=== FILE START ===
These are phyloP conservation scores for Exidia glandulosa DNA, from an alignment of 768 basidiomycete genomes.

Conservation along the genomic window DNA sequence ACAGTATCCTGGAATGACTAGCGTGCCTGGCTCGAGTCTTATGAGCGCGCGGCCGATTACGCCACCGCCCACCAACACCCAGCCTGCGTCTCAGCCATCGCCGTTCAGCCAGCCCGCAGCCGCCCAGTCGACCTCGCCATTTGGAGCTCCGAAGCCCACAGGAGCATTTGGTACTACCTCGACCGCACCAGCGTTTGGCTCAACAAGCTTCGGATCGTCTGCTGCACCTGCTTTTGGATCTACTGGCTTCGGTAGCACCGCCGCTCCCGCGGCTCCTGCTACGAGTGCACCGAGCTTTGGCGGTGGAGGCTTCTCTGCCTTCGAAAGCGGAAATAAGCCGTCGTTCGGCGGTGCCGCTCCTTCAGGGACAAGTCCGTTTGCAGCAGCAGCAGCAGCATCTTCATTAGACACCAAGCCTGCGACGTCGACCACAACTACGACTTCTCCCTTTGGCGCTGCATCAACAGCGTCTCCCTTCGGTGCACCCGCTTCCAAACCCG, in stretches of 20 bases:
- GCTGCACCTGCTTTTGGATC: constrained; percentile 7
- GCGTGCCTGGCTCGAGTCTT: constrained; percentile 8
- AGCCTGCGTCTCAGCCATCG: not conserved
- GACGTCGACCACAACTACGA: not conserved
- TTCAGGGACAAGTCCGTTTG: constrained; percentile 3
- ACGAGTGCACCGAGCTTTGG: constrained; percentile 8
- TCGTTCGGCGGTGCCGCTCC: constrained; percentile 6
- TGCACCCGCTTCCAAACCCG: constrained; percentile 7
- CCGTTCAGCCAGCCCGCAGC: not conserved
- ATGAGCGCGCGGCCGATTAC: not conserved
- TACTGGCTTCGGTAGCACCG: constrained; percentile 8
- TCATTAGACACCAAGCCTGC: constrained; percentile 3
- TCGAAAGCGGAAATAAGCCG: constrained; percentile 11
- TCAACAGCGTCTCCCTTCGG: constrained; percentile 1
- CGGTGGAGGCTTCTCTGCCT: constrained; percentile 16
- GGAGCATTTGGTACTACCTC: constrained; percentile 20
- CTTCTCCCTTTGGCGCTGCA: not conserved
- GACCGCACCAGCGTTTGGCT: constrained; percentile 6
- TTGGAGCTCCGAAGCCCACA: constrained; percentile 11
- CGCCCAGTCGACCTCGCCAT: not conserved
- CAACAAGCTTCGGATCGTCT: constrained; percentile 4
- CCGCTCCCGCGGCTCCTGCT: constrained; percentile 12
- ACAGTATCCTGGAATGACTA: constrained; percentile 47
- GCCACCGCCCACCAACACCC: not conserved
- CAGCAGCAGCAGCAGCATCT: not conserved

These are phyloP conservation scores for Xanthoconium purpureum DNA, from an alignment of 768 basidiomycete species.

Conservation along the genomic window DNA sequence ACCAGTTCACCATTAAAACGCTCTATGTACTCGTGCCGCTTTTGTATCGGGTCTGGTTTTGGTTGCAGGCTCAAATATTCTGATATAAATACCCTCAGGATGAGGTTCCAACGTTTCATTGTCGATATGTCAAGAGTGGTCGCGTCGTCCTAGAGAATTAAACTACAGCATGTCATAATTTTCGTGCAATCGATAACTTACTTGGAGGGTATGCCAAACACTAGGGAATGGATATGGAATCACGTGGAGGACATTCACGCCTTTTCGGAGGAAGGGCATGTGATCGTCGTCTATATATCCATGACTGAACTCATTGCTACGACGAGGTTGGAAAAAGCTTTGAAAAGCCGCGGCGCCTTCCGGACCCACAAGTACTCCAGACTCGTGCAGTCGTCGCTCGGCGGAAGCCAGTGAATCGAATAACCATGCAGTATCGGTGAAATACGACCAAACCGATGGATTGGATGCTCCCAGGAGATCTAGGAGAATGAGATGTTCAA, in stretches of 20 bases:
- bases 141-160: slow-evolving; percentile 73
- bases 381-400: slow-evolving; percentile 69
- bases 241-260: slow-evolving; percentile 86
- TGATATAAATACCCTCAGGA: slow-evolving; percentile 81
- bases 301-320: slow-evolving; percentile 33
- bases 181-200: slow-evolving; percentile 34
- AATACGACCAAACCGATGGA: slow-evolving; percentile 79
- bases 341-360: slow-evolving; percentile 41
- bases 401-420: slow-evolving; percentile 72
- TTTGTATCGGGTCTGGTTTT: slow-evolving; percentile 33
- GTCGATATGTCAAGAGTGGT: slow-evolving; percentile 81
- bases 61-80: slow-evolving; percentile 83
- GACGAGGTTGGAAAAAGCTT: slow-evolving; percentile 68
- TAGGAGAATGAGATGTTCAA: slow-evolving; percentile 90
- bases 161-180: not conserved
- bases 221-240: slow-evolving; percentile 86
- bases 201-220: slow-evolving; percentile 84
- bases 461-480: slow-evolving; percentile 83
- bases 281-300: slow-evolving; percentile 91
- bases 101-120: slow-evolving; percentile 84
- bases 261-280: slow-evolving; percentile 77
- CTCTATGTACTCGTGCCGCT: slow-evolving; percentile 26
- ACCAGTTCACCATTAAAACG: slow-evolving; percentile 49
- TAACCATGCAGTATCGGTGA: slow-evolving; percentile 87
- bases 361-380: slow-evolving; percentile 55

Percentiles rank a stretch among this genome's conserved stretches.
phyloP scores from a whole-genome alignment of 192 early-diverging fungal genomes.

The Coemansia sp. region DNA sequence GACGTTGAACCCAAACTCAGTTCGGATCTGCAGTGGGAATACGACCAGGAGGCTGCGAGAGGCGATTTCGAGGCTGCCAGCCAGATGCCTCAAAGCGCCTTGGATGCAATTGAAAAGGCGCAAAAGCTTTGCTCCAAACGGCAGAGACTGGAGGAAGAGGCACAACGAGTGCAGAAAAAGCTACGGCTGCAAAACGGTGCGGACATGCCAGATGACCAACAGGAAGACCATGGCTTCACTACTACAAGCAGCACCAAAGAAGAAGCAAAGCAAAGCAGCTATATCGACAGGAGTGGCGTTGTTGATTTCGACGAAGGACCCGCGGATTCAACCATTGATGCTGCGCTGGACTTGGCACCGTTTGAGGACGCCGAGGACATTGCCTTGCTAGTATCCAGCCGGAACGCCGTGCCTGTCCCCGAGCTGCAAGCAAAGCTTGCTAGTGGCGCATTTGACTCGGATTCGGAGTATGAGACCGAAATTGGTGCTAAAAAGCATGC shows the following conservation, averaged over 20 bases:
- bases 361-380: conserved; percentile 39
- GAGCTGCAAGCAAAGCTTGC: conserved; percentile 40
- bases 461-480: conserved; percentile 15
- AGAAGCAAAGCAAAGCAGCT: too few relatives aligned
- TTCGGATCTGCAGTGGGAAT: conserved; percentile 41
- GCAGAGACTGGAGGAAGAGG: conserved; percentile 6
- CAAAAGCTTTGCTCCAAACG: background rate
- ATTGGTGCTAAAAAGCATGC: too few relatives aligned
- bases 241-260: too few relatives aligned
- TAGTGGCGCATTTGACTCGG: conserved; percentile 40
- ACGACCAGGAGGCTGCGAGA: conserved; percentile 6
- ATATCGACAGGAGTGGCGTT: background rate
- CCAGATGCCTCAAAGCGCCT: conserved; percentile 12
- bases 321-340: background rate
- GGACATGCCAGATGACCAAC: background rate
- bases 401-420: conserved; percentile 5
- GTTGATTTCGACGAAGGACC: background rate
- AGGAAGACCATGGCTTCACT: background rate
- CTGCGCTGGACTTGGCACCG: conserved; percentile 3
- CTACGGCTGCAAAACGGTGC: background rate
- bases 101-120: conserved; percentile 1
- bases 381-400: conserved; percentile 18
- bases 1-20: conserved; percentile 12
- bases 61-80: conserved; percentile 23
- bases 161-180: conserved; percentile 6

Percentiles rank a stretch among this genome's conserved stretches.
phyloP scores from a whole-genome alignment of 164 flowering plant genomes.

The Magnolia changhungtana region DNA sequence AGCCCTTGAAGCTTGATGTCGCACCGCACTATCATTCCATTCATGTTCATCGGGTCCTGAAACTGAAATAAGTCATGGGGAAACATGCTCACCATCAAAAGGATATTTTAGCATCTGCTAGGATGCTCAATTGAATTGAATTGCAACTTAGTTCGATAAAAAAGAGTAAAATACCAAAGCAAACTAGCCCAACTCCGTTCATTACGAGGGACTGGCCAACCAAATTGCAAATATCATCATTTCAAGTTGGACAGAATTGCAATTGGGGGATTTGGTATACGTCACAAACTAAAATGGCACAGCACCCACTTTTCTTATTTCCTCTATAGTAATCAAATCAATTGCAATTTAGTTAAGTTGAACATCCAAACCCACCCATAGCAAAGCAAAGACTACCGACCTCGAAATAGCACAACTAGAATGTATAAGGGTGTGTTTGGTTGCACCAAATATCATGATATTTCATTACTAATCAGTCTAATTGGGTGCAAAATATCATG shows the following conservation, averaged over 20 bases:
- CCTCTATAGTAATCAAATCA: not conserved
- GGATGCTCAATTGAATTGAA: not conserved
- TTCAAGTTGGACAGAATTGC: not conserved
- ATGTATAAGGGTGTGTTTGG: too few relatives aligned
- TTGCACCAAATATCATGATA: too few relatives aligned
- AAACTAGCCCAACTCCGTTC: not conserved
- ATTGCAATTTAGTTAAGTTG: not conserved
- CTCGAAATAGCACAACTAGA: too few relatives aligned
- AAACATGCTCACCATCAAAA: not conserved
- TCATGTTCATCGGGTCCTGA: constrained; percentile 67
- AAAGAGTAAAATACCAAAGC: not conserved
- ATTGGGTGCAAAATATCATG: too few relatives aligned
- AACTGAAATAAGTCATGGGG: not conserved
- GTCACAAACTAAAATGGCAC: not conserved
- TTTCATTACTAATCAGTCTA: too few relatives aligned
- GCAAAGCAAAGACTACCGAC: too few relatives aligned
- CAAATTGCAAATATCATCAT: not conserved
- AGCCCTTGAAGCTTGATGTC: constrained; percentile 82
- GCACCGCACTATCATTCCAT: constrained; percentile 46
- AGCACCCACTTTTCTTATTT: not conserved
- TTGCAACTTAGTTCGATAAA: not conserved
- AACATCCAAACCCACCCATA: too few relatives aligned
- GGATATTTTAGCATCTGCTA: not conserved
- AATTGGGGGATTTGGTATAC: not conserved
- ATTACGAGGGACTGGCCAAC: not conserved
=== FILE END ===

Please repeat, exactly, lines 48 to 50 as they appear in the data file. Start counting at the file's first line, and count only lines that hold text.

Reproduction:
- bases 281-300: slow-evolving; percentile 91
- bases 101-120: slow-evolving; percentile 84
- bases 261-280: slow-evolving; percentile 77